Do Divestment Campaigns Work?

A common thread through all that we learn in permaculture, observation of nature and, for me at least, life in general, is that diversity gives us strength. Diversity, whether it’s how many skills you have on your CV, or how many species are planted in your garden, gives us the resilience that we need in this highly changeable world. When we’re faced with an issue requiring such a profound response as the climate crisis, we are naturally led to thinking of how we can diversify our approach and adapt. This is one of the great influences of permaculture principles for me. Applying this approach to creating solutions, directs us to do more than intensify our response on any one initiative, and make sure we are driving change on multiple levels. Each of these changes support each other in edging towards the cumulative shift that we need.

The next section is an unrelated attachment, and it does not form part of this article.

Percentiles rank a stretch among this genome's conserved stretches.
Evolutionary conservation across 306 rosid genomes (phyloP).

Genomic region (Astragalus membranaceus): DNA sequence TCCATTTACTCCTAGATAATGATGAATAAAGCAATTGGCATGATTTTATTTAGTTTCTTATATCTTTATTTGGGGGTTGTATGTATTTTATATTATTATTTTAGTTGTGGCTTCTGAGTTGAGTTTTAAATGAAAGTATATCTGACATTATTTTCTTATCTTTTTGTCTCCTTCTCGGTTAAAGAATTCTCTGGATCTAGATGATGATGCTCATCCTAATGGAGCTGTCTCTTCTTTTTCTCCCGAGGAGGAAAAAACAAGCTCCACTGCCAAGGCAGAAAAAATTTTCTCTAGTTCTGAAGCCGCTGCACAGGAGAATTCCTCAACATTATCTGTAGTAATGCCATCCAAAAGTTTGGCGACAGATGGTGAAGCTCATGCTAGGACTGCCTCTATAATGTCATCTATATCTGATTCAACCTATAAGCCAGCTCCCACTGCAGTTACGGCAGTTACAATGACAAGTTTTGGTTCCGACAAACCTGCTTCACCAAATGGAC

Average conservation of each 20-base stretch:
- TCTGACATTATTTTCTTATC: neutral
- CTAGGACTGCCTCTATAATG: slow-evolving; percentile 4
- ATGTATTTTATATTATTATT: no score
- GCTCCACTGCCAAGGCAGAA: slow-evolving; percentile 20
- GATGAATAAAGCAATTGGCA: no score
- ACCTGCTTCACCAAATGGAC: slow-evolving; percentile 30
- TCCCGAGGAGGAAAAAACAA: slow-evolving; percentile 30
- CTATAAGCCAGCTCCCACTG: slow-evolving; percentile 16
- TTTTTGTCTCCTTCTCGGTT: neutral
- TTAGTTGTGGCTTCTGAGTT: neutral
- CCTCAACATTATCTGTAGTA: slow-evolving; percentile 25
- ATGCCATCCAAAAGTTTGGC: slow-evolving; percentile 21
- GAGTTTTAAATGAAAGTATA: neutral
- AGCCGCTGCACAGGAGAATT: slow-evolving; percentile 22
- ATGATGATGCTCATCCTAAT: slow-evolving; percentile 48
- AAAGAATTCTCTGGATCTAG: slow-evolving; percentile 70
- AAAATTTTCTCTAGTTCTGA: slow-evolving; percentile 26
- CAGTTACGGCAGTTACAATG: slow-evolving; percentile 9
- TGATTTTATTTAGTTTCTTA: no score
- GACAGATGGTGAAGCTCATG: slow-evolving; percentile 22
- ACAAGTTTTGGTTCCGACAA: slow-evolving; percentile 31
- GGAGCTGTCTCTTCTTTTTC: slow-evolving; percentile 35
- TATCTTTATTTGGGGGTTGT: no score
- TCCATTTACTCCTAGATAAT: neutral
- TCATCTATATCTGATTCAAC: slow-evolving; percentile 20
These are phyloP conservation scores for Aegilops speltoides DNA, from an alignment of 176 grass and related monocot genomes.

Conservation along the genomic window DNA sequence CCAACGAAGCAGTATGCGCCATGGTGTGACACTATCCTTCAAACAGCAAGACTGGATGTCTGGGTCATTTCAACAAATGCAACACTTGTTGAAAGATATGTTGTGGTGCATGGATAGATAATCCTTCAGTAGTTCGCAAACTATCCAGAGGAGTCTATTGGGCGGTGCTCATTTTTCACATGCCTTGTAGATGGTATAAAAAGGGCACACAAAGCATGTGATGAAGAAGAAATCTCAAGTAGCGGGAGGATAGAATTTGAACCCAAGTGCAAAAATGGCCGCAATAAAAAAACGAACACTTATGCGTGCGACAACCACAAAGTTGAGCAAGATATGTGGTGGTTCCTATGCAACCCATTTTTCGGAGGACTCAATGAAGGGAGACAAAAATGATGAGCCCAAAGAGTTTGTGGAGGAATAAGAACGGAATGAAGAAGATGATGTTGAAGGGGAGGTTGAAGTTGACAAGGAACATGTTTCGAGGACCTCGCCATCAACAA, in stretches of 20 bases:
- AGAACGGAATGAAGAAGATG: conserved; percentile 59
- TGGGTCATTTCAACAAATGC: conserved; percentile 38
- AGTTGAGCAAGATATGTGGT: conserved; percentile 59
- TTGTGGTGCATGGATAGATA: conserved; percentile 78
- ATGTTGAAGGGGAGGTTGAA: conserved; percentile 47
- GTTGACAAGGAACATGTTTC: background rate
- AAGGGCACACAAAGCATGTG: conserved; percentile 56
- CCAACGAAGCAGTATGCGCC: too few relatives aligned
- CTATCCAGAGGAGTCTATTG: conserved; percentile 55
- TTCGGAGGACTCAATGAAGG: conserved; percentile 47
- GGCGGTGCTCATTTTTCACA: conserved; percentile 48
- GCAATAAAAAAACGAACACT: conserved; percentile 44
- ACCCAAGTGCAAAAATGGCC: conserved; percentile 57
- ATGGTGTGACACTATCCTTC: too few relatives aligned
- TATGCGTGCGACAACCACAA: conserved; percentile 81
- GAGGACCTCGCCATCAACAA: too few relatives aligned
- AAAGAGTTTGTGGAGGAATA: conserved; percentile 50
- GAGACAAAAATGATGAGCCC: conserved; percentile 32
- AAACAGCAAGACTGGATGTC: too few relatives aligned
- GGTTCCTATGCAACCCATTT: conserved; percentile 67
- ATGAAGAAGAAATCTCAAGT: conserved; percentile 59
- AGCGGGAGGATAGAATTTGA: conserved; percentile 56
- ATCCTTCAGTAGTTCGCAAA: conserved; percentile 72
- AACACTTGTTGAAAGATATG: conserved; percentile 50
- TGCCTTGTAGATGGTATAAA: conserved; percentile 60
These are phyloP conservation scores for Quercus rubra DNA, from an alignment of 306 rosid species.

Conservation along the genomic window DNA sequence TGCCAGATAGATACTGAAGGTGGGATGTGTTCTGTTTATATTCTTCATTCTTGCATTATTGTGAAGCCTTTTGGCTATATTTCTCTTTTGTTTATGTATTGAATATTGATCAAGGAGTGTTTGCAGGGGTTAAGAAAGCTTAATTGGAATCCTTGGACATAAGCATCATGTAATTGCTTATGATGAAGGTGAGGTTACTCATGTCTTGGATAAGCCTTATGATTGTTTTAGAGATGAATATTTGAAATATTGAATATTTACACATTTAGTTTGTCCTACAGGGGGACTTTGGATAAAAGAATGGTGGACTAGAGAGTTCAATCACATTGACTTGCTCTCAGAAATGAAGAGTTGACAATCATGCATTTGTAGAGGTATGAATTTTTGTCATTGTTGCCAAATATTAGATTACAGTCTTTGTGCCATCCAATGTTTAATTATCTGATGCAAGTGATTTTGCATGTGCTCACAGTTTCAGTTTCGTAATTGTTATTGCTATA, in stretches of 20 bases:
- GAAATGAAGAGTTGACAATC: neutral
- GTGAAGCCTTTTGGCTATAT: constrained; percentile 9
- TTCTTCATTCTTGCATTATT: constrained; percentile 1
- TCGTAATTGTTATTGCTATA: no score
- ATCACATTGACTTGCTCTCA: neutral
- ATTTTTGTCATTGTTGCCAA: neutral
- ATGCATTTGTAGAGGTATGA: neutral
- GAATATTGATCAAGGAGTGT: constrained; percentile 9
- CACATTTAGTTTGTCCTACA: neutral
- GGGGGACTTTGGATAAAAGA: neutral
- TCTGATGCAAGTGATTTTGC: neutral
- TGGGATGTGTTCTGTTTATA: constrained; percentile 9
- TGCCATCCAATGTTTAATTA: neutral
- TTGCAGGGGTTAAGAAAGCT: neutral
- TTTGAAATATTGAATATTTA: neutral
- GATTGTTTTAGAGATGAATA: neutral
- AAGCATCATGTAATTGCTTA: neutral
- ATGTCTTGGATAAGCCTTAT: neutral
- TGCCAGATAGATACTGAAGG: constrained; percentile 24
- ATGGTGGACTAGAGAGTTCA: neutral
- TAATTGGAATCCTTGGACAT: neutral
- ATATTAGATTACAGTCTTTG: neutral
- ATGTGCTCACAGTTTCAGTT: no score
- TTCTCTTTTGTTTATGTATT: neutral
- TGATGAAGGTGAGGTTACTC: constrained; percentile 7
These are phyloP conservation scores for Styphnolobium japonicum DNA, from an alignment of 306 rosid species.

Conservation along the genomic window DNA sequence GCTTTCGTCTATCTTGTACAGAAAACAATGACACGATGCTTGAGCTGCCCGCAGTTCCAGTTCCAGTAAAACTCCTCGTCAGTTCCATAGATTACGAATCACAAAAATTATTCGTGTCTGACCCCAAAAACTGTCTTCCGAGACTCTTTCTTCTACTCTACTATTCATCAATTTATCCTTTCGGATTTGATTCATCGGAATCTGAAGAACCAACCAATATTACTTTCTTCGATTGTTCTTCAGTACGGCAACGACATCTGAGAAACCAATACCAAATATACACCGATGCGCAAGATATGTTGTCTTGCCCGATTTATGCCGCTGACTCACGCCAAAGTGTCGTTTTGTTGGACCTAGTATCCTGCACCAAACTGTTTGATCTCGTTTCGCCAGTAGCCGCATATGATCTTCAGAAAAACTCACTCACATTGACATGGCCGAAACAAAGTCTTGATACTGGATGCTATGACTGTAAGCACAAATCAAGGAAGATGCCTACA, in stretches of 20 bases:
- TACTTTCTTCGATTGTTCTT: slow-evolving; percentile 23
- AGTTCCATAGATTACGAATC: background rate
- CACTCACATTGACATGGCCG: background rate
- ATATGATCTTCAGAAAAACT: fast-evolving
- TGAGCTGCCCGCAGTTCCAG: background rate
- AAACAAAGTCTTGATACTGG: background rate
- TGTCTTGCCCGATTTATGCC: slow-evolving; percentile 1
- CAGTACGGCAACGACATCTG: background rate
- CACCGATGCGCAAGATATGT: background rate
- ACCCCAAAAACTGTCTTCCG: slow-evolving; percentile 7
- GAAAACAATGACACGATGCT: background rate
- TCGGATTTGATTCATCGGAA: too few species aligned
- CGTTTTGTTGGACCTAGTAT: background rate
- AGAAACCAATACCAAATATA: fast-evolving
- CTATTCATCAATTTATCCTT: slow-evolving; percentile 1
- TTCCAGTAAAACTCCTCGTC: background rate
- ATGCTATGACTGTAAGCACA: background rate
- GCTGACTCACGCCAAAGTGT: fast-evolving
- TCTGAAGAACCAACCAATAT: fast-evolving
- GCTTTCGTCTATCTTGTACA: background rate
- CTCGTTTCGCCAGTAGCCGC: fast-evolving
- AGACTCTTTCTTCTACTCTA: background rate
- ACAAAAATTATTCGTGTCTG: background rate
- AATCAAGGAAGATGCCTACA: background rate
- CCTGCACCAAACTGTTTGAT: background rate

The first divestment campaign was in South Africa during the anti-apartheid movement. Here it was considered to be instrumental in empowering leaders though the transition. This was communicated by the late Nelson Mandela and more recently voiced in this short video by Desmond Tutu.

This action also has its early roots in Permaculture with ‘Divesting From Destruction’ being one of the core tenants of permaculture’s economic strategies, articulated by Bill Mollison in 1983. This was when the Earthbank Society was conceived and permaculture pioneered the ethical investment movement in Australia.